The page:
Tuesday, May 17, 2011

Who's Next in the Drivers seat by Aubrey Wieber

In the early 90’s Magic and Bird tossed the keys to NBA dominance to Michael Jordan. About ten years later, Jordan tossed them to Kobe and Duncan. Today, in the 2011 post season, we are again seeing the keys be handed down. The 2000’s were dominated by the Lakers and Spurs, with the Celtics having a nice run toward the end, but if this post season has taught us anything, it’s that we are on the verge of change.

With the loss of the Lakers and Spurs, Denver, and Utah, the West is wide open for the next ten years. Many thought that OKC would quickly step into the contender roll, but they have some glaring alpha dog issues and have yet to prove their playoff pedigree. As much as Westbrook helped them in the regular season, he is doing his best to bring them down in the post season with his refusal to pass the ball. Even worse, Scott Brooks and Durant seemed too sheepish to step in, and have let their post season turn into a Russell Westbrook brickfest. He finally had an efficient triple double in game seven (weird how you can rack up the assists when you pass to Durant), but I have a feeling that we will again see robin masquerading as Batman in the Western Conference Finals.

Aside from the Thunder, there aren’t any teams that even come close to looking like future contenders in the west. Dallas is playing fantastic ball, but they are very old and nearing a rebuilding process. Portland has some great pieces, but seriously lacks future depth at the center and point guard positions. A healthy Oden could be a huge factor, but the chances of that seem pretty slim. Memphis looks composed and tough, but most of that is due to Randolph, who decided to get serious toward the tail end of his career. I know there is a lot of speculation of the Lakers netting Dwight Howard next year, but I don’t see that happening. Signing him as a free agent in 2012 is impossible due to their lack of cap flexibility, and a trade seems unlikely. They have far less to offer Orlando than other teams on Howard’s short list and most likely any possible trade would involve the Lakers taking on Gilbert Arenas’ contract. I don’t see how that is feasible for a team with a 92 million dollar salary next year. Even if Kobe could get used to playing second fiddle (a stretch), Arenas would be an enormous chemistry killer.

One team that could be on the verge is the Clippers. I know that sounds like ridiculous and Blake Griffin will probably blow out his knee and they will become lottery bound for the next ten years, but if he can stay healthy and doesn’t bolt to a more sane team they have a good shot at contending in the coming years. They have a fantastic young scoring guard in Eric Gordon and some good role players. They are a big free agent away from being a top team in the west, and are already the sexiest team in LA. If they could get Howard, Chris Paul, or Deron Williams through trade or free agency, their future will be extremely bright.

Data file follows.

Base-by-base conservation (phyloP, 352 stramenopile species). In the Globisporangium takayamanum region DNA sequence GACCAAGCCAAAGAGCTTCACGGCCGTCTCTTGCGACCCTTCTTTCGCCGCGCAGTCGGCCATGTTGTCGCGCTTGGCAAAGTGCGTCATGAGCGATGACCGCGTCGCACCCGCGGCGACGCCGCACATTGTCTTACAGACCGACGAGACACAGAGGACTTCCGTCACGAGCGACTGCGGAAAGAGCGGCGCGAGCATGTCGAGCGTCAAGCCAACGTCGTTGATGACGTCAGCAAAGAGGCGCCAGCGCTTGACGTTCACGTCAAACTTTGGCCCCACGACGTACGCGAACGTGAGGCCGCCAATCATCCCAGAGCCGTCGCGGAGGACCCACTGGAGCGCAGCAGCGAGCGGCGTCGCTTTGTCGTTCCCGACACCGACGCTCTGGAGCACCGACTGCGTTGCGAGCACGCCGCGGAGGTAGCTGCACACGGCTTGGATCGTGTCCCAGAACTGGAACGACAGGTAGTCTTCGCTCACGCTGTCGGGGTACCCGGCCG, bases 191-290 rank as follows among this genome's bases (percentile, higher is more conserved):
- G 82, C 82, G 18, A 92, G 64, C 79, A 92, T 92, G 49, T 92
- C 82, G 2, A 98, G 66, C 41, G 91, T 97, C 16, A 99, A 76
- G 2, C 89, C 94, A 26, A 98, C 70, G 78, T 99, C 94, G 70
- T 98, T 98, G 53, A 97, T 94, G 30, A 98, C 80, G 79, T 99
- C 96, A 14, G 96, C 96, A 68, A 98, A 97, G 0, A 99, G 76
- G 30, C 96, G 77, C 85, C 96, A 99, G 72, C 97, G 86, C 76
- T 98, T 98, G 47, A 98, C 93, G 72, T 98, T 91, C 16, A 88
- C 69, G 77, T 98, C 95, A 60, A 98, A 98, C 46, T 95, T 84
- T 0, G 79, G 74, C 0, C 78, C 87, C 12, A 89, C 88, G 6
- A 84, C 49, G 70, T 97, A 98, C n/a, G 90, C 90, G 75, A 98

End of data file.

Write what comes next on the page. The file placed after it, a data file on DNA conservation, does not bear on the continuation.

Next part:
The East seems a bit more set in stone. Boston is too old and Orlando was a failed experiment. That leaves two realistic contenders in Chicago and Miami, who both have several years of dominance ahead of them. I know Atlanta has been surprising in these playoffs, but they are going to get rid of Josh Smith and I can’t see a move that will keep them in the top 3 Eastern Conference teams. I think Philly will move up to that 3rd spot within the next two years once their young players get more experience.

Chicago right now can do the things defensibly that made Boston the champs. They stop transition defense, they get offensive boards, and they will foul hard. Offensively, Rose will prevent you from ever getting off your heels. If he doesn’t have to take 30+ shots that team is unbeatable, all this was obvious in game one.

What wasn’t as apparent is that Miami is also a great defensive team and is 3rd in rebounding. They will make adjustments, most likely running James at point for long stretches. This is great for fans because we get to watch as an undoubtedly strong future rivalry forms. These teams will be trying to figure out how to beat each other for the next 8 years, most likely with each winning multiple titles.

These playoffs are very special. We are now in the conference finals without LA, San Antonio, or Boston. Dallas is the most experienced, but they are also the most experienced at playoff chokes. The title is up for grabs, and whoever wants it most can take it and stake their claim as the team that the NBA championship will go through for the next decade.

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